Giving for Kentucky disaster victims should switch to cash, state agency says

bfortune@herald-leader.comMarch 6, 2012 

The Kentucky Division of Emergency Management in Frankfort urged people Tuesday to donate cash to help tornado victims instead of clothing, water and food.

If people want to donate items, they are encouraged to donate through groups such as the Salvation Army or the Christian Appalachian Project, which coordinate with state and federal officials on communities' needs, and have storage to hold collected items until needed.

Do not give to small groups that want to load up a truck and head out to the hard-hit areas to distribute the materials because many communities have been overwhelmed and don't have storage space, said Buddy Rogers, spokesman for the Division of Emergency Management.

"People are opening their hearts to help. And that is wonderful," Rogers said.

"We're not telling people not to donate. But if you donate, do it through a big agency like Christian Appalachian Project or the Salvation Army because they coordinate with state and federal officials on what is needed where and when."

Red Cross spokesman Winn Stephens said his agency was notified Tuesday morning that the immediate needs of storm victims were being met for such items as food, personal items and cleaning supplies.

Kentucky Emergency Management, the Red Cross, Salvation Army and the Christian Appalachian Project all said donating money is best.

"Communities can do so much more with cash, and it's not so cumbersome," Rogers said. "These agencies know what people need, and cash frees them up to purchase specific things that are needed."

"We always need financial donations because money can be used for specific things that are needed, like people who have lost eyeglasses. Or at the mobile kitchens the Salvation Army has set up. We are cooking in large quantities and need to buy groceries," said Maj. Debra Ashcraft, associate coordinator for Central Kentucky services.

That said, the Salvation Army is having a collection drive Wednesday through Saturday at Fayette Mall during mall hours for specific items including work gloves, towels and wash clothes, new socks and underwear for men, women and children; buckets, brooms, mops and laundry detergents.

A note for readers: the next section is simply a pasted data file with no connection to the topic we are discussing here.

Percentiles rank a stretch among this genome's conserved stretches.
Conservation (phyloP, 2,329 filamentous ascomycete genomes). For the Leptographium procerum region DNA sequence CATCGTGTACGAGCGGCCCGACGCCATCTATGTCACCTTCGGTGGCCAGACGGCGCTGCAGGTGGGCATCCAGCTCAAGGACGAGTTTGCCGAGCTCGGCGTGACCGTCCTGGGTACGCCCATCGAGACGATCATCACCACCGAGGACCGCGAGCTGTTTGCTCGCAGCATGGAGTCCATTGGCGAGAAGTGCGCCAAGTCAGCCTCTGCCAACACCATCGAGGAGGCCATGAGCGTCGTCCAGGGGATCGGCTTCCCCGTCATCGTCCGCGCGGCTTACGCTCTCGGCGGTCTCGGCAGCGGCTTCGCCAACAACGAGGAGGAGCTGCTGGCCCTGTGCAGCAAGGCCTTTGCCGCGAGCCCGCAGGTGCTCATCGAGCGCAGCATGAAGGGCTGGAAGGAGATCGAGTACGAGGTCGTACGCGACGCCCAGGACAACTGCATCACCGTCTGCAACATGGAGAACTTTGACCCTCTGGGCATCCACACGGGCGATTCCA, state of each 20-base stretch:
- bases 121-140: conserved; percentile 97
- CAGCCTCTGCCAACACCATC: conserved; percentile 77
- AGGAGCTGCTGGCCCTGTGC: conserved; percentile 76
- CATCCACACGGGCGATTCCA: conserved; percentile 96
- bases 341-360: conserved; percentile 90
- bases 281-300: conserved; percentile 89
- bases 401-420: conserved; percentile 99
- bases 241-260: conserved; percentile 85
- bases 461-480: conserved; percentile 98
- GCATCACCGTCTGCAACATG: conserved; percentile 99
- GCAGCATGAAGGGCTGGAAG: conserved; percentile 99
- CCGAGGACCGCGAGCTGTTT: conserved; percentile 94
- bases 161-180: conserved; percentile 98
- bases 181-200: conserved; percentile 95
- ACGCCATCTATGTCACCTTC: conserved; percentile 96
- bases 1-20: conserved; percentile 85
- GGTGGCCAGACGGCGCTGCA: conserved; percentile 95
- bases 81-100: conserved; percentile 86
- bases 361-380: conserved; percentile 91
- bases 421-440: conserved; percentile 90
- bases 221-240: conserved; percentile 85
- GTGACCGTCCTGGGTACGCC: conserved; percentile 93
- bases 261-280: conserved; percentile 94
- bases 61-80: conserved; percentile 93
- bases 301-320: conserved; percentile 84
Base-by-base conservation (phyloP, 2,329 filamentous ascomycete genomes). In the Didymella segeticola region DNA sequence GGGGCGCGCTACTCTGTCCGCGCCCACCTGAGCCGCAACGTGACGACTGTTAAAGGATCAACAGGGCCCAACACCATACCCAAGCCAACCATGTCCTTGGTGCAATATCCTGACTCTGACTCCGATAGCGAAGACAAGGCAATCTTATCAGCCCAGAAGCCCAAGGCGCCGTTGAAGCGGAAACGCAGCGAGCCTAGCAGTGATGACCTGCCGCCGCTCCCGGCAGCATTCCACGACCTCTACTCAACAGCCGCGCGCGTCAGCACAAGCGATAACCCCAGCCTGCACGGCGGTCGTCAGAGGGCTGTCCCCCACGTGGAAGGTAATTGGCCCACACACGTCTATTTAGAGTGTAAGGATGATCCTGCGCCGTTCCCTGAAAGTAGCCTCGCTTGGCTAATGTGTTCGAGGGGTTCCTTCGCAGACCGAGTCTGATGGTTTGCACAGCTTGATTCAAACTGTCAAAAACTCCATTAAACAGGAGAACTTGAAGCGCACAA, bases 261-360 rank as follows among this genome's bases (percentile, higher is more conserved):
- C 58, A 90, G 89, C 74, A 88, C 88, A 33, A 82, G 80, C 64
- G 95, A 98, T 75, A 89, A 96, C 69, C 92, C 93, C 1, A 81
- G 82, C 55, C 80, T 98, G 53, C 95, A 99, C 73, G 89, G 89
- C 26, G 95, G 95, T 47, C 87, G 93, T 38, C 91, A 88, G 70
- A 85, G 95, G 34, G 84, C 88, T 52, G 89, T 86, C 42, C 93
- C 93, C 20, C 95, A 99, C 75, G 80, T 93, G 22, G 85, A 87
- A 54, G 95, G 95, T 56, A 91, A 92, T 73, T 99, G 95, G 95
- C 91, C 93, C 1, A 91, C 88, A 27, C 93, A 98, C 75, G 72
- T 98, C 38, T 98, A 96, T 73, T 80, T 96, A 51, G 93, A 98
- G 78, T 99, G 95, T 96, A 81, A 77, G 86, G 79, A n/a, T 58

Items donated will be organized and stored "until emergency management directors in the hard-hit communities tell us specifically what they need," Ashcraft said. "It's called donations management. It's all about working smarter."

The Christian Appalachian Project will have its tractor-trailer in the Wal-Mart parking lot at Hamburg through Saturday to collect items and money.

"We're in a position to continue to take donated items because we can store them and distribute them to areas in need, when they are needed," said Guy Adams, CAP president. People who donate money will receive receipts from CAP in the mail for their donations.

The Kentucky State Police will continue to take relief donations at its posts across the state through Sunday. "We are right now looking for storage like large tractor-trailers so these items can be held until we get the word from Emergency Management on where the need is," said senior trooper Michael Webb, in the state police public affairs branch in Frankfort.

State police do not want to take cash contributions.

If people want to donate items to Lawrence County, call the Father Beiting Appalachian Mission Center in Louisa at (606) 638-0219 and ask for Chris LaFlesh, director of housing and transportation.

Beverly Fortune: (859) 231-3251. Twitter: @BFortune2010

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